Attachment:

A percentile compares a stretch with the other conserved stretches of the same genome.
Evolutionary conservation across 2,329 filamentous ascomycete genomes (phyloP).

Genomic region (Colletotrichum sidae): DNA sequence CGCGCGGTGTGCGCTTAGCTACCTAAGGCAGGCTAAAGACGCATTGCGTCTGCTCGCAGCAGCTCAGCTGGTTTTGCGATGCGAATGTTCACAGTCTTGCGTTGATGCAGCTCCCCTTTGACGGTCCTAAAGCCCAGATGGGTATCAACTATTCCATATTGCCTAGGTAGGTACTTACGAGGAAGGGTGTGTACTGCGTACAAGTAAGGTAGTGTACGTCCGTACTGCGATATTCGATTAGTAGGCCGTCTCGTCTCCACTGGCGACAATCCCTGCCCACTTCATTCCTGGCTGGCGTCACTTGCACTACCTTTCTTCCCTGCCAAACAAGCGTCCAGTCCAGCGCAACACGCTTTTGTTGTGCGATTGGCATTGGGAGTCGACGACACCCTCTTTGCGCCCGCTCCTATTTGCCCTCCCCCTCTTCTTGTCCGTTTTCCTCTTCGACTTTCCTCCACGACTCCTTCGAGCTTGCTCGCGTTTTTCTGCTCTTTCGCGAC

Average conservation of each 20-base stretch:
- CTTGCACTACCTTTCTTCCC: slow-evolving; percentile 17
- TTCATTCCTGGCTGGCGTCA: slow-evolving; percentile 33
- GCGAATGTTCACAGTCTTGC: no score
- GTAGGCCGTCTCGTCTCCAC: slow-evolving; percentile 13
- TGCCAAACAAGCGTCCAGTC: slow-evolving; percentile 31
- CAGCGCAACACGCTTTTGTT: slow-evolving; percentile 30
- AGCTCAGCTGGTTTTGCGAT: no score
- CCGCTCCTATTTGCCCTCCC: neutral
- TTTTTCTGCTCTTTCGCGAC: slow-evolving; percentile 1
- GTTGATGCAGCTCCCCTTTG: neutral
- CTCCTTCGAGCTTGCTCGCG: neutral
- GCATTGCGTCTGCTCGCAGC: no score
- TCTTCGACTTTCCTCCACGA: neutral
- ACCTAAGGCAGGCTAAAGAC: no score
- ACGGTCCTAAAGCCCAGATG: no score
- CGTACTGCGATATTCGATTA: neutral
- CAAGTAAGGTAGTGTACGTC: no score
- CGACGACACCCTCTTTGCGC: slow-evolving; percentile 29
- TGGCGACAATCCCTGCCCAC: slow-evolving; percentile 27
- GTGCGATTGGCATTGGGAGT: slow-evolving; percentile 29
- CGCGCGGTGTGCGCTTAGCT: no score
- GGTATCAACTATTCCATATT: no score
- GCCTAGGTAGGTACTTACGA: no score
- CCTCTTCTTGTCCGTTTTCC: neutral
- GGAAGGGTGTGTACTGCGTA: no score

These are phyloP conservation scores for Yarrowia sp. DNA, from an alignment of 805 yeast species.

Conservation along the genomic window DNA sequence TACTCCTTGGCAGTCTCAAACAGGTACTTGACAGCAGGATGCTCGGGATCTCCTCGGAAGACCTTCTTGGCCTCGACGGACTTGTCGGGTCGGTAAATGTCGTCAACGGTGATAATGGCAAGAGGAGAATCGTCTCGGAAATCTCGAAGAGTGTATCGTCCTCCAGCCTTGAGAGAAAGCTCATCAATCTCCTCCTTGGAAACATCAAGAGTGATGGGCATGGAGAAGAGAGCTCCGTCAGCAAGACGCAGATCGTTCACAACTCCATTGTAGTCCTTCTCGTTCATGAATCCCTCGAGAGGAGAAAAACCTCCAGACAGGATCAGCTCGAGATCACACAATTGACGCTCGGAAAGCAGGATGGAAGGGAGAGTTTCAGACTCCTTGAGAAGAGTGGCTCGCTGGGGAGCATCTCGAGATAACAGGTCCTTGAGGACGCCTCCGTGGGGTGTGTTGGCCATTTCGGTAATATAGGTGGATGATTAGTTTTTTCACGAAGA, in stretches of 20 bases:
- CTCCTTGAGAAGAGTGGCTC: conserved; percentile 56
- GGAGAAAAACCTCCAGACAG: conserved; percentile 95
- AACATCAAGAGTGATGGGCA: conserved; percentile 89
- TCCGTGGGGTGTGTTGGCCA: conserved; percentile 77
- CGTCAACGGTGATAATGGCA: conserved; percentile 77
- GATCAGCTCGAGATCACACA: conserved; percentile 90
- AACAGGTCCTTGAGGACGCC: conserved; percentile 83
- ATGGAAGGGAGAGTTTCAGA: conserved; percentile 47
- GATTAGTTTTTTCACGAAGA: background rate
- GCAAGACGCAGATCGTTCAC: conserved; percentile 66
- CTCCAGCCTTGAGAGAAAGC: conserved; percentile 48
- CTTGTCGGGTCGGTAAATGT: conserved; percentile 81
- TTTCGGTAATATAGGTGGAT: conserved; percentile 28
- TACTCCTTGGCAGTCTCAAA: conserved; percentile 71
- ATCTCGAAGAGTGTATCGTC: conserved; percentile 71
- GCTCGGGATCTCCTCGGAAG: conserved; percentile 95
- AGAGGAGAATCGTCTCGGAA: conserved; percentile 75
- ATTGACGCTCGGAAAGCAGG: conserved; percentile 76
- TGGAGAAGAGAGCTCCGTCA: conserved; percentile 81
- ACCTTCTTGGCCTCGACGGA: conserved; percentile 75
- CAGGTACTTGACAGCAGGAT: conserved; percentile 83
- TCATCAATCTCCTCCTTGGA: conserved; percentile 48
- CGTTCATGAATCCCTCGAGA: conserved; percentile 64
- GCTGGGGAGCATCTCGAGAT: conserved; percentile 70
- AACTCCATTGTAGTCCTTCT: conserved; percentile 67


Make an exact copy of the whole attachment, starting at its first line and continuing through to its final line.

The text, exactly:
A percentile compares a stretch with the other conserved stretches of the same genome.
Evolutionary conservation across 2,329 filamentous ascomycete genomes (phyloP).

Genomic region (Colletotrichum sidae): DNA sequence CGCGCGGTGTGCGCTTAGCTACCTAAGGCAGGCTAAAGACGCATTGCGTCTGCTCGCAGCAGCTCAGCTGGTTTTGCGATGCGAATGTTCACAGTCTTGCGTTGATGCAGCTCCCCTTTGACGGTCCTAAAGCCCAGATGGGTATCAACTATTCCATATTGCCTAGGTAGGTACTTACGAGGAAGGGTGTGTACTGCGTACAAGTAAGGTAGTGTACGTCCGTACTGCGATATTCGATTAGTAGGCCGTCTCGTCTCCACTGGCGACAATCCCTGCCCACTTCATTCCTGGCTGGCGTCACTTGCACTACCTTTCTTCCCTGCCAAACAAGCGTCCAGTCCAGCGCAACACGCTTTTGTTGTGCGATTGGCATTGGGAGTCGACGACACCCTCTTTGCGCCCGCTCCTATTTGCCCTCCCCCTCTTCTTGTCCGTTTTCCTCTTCGACTTTCCTCCACGACTCCTTCGAGCTTGCTCGCGTTTTTCTGCTCTTTCGCGAC

Average conservation of each 20-base stretch:
- CTTGCACTACCTTTCTTCCC: slow-evolving; percentile 17
- TTCATTCCTGGCTGGCGTCA: slow-evolving; percentile 33
- GCGAATGTTCACAGTCTTGC: no score
- GTAGGCCGTCTCGTCTCCAC: slow-evolving; percentile 13
- TGCCAAACAAGCGTCCAGTC: slow-evolving; percentile 31
- CAGCGCAACACGCTTTTGTT: slow-evolving; percentile 30
- AGCTCAGCTGGTTTTGCGAT: no score
- CCGCTCCTATTTGCCCTCCC: neutral
- TTTTTCTGCTCTTTCGCGAC: slow-evolving; percentile 1
- GTTGATGCAGCTCCCCTTTG: neutral
- CTCCTTCGAGCTTGCTCGCG: neutral
- GCATTGCGTCTGCTCGCAGC: no score
- TCTTCGACTTTCCTCCACGA: neutral
- ACCTAAGGCAGGCTAAAGAC: no score
- ACGGTCCTAAAGCCCAGATG: no score
- CGTACTGCGATATTCGATTA: neutral
- CAAGTAAGGTAGTGTACGTC: no score
- CGACGACACCCTCTTTGCGC: slow-evolving; percentile 29
- TGGCGACAATCCCTGCCCAC: slow-evolving; percentile 27
- GTGCGATTGGCATTGGGAGT: slow-evolving; percentile 29
- CGCGCGGTGTGCGCTTAGCT: no score
- GGTATCAACTATTCCATATT: no score
- GCCTAGGTAGGTACTTACGA: no score
- CCTCTTCTTGTCCGTTTTCC: neutral
- GGAAGGGTGTGTACTGCGTA: no score

These are phyloP conservation scores for Yarrowia sp. DNA, from an alignment of 805 yeast species.

Conservation along the genomic window DNA sequence TACTCCTTGGCAGTCTCAAACAGGTACTTGACAGCAGGATGCTCGGGATCTCCTCGGAAGACCTTCTTGGCCTCGACGGACTTGTCGGGTCGGTAAATGTCGTCAACGGTGATAATGGCAAGAGGAGAATCGTCTCGGAAATCTCGAAGAGTGTATCGTCCTCCAGCCTTGAGAGAAAGCTCATCAATCTCCTCCTTGGAAACATCAAGAGTGATGGGCATGGAGAAGAGAGCTCCGTCAGCAAGACGCAGATCGTTCACAACTCCATTGTAGTCCTTCTCGTTCATGAATCCCTCGAGAGGAGAAAAACCTCCAGACAGGATCAGCTCGAGATCACACAATTGACGCTCGGAAAGCAGGATGGAAGGGAGAGTTTCAGACTCCTTGAGAAGAGTGGCTCGCTGGGGAGCATCTCGAGATAACAGGTCCTTGAGGACGCCTCCGTGGGGTGTGTTGGCCATTTCGGTAATATAGGTGGATGATTAGTTTTTTCACGAAGA, in stretches of 20 bases:
- CTCCTTGAGAAGAGTGGCTC: conserved; percentile 56
- GGAGAAAAACCTCCAGACAG: conserved; percentile 95
- AACATCAAGAGTGATGGGCA: conserved; percentile 89
- TCCGTGGGGTGTGTTGGCCA: conserved; percentile 77
- CGTCAACGGTGATAATGGCA: conserved; percentile 77
- GATCAGCTCGAGATCACACA: conserved; percentile 90
- AACAGGTCCTTGAGGACGCC: conserved; percentile 83
- ATGGAAGGGAGAGTTTCAGA: conserved; percentile 47
- GATTAGTTTTTTCACGAAGA: background rate
- GCAAGACGCAGATCGTTCAC: conserved; percentile 66
- CTCCAGCCTTGAGAGAAAGC: conserved; percentile 48
- CTTGTCGGGTCGGTAAATGT: conserved; percentile 81
- TTTCGGTAATATAGGTGGAT: conserved; percentile 28
- TACTCCTTGGCAGTCTCAAA: conserved; percentile 71
- ATCTCGAAGAGTGTATCGTC: conserved; percentile 71
- GCTCGGGATCTCCTCGGAAG: conserved; percentile 95
- AGAGGAGAATCGTCTCGGAA: conserved; percentile 75
- ATTGACGCTCGGAAAGCAGG: conserved; percentile 76
- TGGAGAAGAGAGCTCCGTCA: conserved; percentile 81
- ACCTTCTTGGCCTCGACGGA: conserved; percentile 75
- CAGGTACTTGACAGCAGGAT: conserved; percentile 83
- TCATCAATCTCCTCCTTGGA: conserved; percentile 48
- CGTTCATGAATCCCTCGAGA: conserved; percentile 64
- GCTGGGGAGCATCTCGAGAT: conserved; percentile 70
- AACTCCATTGTAGTCCTTCT: conserved; percentile 67